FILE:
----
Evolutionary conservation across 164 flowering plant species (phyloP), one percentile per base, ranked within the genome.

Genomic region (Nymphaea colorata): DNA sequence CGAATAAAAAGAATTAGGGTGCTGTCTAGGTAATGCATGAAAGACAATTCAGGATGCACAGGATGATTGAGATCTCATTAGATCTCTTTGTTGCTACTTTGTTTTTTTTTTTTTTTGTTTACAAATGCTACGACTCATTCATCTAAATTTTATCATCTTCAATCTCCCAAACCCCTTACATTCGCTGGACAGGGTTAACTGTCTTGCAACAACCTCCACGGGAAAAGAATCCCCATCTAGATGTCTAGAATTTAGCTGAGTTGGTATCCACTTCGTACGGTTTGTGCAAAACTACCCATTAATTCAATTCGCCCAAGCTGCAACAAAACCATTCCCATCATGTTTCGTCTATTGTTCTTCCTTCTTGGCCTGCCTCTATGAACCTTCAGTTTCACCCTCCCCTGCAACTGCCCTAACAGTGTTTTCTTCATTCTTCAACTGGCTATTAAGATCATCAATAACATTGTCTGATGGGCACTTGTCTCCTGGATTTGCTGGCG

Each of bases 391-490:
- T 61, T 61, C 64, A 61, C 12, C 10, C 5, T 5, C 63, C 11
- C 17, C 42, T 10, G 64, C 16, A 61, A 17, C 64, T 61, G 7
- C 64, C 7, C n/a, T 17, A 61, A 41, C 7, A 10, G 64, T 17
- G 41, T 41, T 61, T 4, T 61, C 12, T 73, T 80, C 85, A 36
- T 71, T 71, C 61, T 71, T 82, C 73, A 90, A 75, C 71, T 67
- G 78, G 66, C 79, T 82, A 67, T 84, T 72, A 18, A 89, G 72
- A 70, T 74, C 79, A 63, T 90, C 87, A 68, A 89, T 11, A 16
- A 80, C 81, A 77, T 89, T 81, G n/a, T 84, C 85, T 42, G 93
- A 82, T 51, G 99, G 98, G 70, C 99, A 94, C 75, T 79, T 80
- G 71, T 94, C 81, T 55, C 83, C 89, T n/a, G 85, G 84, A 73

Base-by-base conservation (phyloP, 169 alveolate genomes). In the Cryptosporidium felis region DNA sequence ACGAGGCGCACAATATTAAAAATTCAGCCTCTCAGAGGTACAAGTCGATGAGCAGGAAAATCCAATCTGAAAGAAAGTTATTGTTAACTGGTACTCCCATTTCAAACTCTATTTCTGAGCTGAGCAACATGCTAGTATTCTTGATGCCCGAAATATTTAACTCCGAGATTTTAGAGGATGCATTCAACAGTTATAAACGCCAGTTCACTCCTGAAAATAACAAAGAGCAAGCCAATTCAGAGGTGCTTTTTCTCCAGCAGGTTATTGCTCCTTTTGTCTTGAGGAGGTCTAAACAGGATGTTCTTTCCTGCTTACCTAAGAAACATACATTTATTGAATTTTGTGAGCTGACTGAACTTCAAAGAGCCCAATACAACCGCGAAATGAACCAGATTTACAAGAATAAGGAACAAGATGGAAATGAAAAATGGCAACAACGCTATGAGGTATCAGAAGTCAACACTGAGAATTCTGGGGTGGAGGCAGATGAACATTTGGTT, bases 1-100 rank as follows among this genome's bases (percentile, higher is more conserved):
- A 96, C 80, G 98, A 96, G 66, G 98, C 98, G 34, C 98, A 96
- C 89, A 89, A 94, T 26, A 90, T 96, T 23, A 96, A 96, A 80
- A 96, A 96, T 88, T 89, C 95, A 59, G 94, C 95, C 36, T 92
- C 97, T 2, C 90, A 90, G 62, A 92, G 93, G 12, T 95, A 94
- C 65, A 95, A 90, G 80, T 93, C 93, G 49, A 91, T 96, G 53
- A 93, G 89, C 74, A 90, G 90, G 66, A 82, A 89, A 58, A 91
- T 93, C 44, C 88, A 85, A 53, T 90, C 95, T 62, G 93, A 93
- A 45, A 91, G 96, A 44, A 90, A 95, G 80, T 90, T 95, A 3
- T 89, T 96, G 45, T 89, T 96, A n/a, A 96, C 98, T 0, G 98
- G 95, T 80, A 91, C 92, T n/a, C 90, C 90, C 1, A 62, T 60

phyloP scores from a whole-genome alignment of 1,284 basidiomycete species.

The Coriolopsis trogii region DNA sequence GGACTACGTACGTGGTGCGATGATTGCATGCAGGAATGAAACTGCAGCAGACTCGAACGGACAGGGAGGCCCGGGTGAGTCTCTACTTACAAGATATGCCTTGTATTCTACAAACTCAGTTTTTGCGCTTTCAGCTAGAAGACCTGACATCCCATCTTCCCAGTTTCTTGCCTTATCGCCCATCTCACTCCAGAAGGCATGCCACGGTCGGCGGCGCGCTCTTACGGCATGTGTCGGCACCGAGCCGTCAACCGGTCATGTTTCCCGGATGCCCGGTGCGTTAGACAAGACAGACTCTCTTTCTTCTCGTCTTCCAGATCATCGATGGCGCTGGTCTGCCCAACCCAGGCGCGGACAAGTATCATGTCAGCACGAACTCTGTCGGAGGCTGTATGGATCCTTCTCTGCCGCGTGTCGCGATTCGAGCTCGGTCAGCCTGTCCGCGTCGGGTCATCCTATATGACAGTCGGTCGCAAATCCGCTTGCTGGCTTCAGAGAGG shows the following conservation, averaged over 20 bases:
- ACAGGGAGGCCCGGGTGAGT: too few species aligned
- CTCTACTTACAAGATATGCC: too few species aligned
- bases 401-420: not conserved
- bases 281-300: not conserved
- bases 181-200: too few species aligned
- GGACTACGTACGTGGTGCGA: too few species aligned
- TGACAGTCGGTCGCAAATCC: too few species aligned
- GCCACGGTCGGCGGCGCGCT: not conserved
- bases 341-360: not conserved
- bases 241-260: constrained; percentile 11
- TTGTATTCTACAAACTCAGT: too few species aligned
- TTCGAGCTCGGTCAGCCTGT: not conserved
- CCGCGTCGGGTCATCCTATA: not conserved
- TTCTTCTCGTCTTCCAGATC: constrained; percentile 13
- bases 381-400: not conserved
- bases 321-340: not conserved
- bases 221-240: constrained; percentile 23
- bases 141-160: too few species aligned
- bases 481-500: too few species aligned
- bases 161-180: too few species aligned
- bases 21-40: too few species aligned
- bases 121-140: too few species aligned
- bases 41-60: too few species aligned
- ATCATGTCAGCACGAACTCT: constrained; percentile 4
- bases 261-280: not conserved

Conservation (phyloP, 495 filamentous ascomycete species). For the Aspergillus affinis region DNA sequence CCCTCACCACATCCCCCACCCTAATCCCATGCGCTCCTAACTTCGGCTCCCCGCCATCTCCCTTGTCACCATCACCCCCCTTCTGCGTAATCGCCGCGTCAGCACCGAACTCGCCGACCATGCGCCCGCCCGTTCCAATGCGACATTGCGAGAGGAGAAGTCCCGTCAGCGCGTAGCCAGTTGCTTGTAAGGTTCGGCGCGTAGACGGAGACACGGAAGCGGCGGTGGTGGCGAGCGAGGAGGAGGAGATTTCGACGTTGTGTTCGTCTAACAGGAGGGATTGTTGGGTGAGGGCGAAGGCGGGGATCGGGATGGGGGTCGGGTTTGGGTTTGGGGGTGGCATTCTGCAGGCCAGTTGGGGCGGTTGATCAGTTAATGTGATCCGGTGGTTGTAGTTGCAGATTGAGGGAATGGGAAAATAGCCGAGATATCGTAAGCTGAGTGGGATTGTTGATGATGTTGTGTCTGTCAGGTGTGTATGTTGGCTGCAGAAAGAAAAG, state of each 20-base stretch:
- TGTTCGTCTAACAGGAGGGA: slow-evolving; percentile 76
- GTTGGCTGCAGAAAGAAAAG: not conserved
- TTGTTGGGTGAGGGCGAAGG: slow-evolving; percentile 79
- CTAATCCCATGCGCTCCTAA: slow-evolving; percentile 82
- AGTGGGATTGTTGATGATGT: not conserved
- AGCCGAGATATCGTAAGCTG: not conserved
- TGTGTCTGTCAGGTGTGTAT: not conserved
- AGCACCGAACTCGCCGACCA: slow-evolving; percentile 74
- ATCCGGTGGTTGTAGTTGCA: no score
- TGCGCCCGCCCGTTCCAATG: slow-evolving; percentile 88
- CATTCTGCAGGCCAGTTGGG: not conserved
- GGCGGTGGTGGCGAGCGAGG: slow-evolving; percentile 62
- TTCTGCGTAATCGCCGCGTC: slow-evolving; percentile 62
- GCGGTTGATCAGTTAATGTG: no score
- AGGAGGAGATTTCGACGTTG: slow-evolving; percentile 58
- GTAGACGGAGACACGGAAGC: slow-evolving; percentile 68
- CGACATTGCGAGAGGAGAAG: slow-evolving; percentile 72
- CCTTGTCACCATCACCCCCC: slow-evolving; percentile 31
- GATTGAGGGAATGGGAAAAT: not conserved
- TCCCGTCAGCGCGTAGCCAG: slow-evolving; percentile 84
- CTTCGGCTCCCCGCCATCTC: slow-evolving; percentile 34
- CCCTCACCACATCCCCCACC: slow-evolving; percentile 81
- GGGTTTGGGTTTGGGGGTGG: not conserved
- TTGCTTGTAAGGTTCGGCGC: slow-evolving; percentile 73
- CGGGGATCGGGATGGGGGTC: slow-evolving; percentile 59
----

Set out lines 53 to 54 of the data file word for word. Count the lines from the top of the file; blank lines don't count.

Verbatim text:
- TGTTCGTCTAACAGGAGGGA: slow-evolving; percentile 76
- GTTGGCTGCAGAAAGAAAAG: not conserved